Her first paintings were sent to a county fair along with samples of her raspberry and strawberry jam. Her jam won a ribbon but no one even noticed her paintings.Slide10
So how in the world did she become famous?
During her lifetime, Grandma Moses painted more than 1000 paintings, 25 of them after her 100
th birthday. The paintings had been in a local drug store for an art and craft exchange—actually for two years when an art collector named Louis Calder was driving through Hoosick Falls, noticed them—and bought them all! (They were priced between $3 and $5!) Not only did he buy the ones on display but he also drove to her home and bought ten others she had there.In 1940 her paintings were in a “one woman show” called “What a Farmwife Painted” in a gallery in New York. Art dealers had no problem with her art work—they really liked it. What they had a problem with was her age! They were afraid she was going to die soon or get sick and not be able to paint any more.Slide11
While the gallery exhibit was a modest success, her “stardom” came when a number of her paintings were displayed at
Department Store in New York for their Thanksgiving Festival. Grandma Moses went to
in New York with her daughter in law but she talked about her jams and jellies—NOT her paintings. The press fell in love with her. What happened next is unequalled in the “tales” of folk art. She became a superstar. She didn’t do it on purpose—it just happened!Slide12Slide13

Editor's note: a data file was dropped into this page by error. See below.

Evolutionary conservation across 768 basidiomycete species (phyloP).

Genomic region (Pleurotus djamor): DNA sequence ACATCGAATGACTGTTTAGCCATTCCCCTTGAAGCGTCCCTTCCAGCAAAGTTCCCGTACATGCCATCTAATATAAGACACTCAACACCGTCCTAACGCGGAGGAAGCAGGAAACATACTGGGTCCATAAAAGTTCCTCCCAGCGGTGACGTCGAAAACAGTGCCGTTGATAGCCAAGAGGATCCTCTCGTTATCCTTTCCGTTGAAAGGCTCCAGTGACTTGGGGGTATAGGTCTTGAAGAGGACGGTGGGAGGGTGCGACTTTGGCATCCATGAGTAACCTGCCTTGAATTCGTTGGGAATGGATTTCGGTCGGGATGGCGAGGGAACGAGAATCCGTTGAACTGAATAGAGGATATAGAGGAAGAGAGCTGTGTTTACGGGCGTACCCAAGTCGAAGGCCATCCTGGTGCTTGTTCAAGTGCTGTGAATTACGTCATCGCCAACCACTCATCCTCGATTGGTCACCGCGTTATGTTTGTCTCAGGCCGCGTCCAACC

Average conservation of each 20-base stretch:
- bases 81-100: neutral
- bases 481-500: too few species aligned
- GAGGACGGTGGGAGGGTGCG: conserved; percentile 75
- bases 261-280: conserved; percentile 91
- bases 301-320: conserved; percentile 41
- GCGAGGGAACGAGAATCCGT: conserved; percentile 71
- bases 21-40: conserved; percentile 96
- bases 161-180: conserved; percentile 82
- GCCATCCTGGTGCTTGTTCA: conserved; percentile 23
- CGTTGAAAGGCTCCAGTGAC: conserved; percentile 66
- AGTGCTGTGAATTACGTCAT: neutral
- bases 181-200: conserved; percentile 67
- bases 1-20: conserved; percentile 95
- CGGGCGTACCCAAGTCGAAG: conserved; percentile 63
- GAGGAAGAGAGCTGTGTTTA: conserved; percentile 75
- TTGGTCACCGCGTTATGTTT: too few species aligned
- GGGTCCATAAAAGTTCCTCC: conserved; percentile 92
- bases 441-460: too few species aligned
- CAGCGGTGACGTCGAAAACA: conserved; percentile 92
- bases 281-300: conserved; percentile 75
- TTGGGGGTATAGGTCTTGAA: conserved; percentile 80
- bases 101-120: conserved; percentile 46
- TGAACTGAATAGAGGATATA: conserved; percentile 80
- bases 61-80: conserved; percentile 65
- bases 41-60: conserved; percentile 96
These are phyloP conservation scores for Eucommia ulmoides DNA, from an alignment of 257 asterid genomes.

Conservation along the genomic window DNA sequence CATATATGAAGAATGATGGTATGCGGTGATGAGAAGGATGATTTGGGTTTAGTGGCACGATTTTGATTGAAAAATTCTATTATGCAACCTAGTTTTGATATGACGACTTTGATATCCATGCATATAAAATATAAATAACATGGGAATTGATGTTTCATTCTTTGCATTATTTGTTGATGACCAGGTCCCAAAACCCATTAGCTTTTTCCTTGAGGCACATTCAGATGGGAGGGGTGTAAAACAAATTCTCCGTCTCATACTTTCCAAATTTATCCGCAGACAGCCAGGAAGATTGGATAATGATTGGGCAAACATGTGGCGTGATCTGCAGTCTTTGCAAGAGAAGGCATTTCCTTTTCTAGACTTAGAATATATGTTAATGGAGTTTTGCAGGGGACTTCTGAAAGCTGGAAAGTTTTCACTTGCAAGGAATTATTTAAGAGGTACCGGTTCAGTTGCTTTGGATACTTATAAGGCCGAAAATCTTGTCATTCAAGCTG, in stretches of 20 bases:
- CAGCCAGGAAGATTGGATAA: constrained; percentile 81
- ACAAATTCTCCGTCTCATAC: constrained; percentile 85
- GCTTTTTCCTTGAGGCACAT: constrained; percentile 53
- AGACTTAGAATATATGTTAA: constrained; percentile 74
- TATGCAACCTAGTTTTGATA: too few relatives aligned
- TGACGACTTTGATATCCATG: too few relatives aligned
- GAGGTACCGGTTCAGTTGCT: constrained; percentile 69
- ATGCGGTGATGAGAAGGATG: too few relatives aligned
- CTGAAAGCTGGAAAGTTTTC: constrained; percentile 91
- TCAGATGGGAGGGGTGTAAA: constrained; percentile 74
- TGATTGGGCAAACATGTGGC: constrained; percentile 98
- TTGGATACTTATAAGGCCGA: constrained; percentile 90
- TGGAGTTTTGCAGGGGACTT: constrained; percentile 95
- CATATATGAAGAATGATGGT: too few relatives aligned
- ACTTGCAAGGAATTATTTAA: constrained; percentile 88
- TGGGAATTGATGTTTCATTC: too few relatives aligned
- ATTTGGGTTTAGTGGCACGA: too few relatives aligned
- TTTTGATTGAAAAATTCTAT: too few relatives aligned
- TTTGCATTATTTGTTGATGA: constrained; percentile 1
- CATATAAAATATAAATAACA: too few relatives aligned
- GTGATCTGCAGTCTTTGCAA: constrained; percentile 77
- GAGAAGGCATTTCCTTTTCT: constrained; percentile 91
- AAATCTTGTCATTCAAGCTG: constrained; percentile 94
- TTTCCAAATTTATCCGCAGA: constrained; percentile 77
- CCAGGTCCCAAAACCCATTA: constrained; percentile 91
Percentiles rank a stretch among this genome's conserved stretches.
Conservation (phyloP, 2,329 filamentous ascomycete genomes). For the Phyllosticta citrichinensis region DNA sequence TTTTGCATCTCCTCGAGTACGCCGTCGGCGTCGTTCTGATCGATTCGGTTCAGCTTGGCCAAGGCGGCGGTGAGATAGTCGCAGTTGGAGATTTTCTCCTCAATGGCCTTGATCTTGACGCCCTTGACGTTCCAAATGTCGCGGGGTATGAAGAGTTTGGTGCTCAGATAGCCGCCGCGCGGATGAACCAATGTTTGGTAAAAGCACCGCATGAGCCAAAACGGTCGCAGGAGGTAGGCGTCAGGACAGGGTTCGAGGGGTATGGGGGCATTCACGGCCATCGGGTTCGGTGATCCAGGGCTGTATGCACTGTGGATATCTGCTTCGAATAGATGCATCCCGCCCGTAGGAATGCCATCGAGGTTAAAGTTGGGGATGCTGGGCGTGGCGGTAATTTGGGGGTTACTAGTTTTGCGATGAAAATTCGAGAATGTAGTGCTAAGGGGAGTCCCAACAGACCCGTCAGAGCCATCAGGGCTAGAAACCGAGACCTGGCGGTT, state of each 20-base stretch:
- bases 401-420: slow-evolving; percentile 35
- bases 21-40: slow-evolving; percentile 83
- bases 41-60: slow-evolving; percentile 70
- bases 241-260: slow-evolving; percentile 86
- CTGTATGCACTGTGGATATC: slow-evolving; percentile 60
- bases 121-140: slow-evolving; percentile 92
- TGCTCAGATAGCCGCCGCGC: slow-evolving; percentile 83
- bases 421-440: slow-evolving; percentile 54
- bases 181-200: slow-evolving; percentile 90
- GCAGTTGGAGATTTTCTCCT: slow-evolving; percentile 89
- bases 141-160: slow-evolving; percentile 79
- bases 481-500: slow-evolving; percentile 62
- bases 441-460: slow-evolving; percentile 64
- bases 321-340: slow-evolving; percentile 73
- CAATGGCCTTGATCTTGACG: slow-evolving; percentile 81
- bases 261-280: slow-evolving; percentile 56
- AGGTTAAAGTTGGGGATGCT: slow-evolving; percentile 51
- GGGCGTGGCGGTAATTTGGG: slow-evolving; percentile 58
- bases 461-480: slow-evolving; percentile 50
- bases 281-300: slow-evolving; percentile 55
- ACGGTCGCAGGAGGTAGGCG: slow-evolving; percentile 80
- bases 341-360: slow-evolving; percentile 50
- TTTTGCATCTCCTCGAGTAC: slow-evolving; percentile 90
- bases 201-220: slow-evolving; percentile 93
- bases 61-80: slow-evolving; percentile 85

As a self taught “folk artist” Grandma Moses started painting what she called “lambscapes” as a young girl and used the juice of grapes and lemons to get colors. Imagine her first paintings selling for $3 and within her lifetime, they were selling for $8,000-$10,000!Slide14Slide15
Postage stamps, an award from President Harry S. Truman, the cover of Life and Time magazine, a TV interview, books----all honors Grandma Moses received.Slide16
Birthday celebrations! When you turn 100 AND 101 there are lots of candles on your cake!Slide17
“I look back on my life like a good day’s work. It was done and I feel satisfied with it. I was happy and contented, I knew nothing better and made the best out of what life offered. And life is what we make it, always has been, always will be.”
She would paint 5-6 hours a day and preferred the morning since she said her hands were “
.” Her ‘studio’ was her kitchen and her ‘easel’ was an old kitchen table! She was a tiny woman and sat on an old battered, swivel chair with two large pillows on it. She shared her “studio” with the electric washer and dryer! At night after dinner, she liked to watch Westerns---not for the drama but because she liked horses.
When Grandma Moses died at age 101, President Kennedy paid tribute to her work and her life.Slide18
Things to remember:Grandma Moses was born in 1860—the same year Abraham Lincoln was elected President.The inspiration for her paintings were her memories of her long life as a farm child, hired worker and farmer’s wife.She had no formal training as an artist. (Folk Art)She started painting at age 76 because her arthritis prevented her from doing needlework. She painted over 1000 pictures—25 of them after she was 100!She lived to be 101!She designed Hallmark cards, was the subject of books and a documentary film (the film was nominated for an academy award), received a Presidential award, was on a postage stamp, and the cover of two magazines!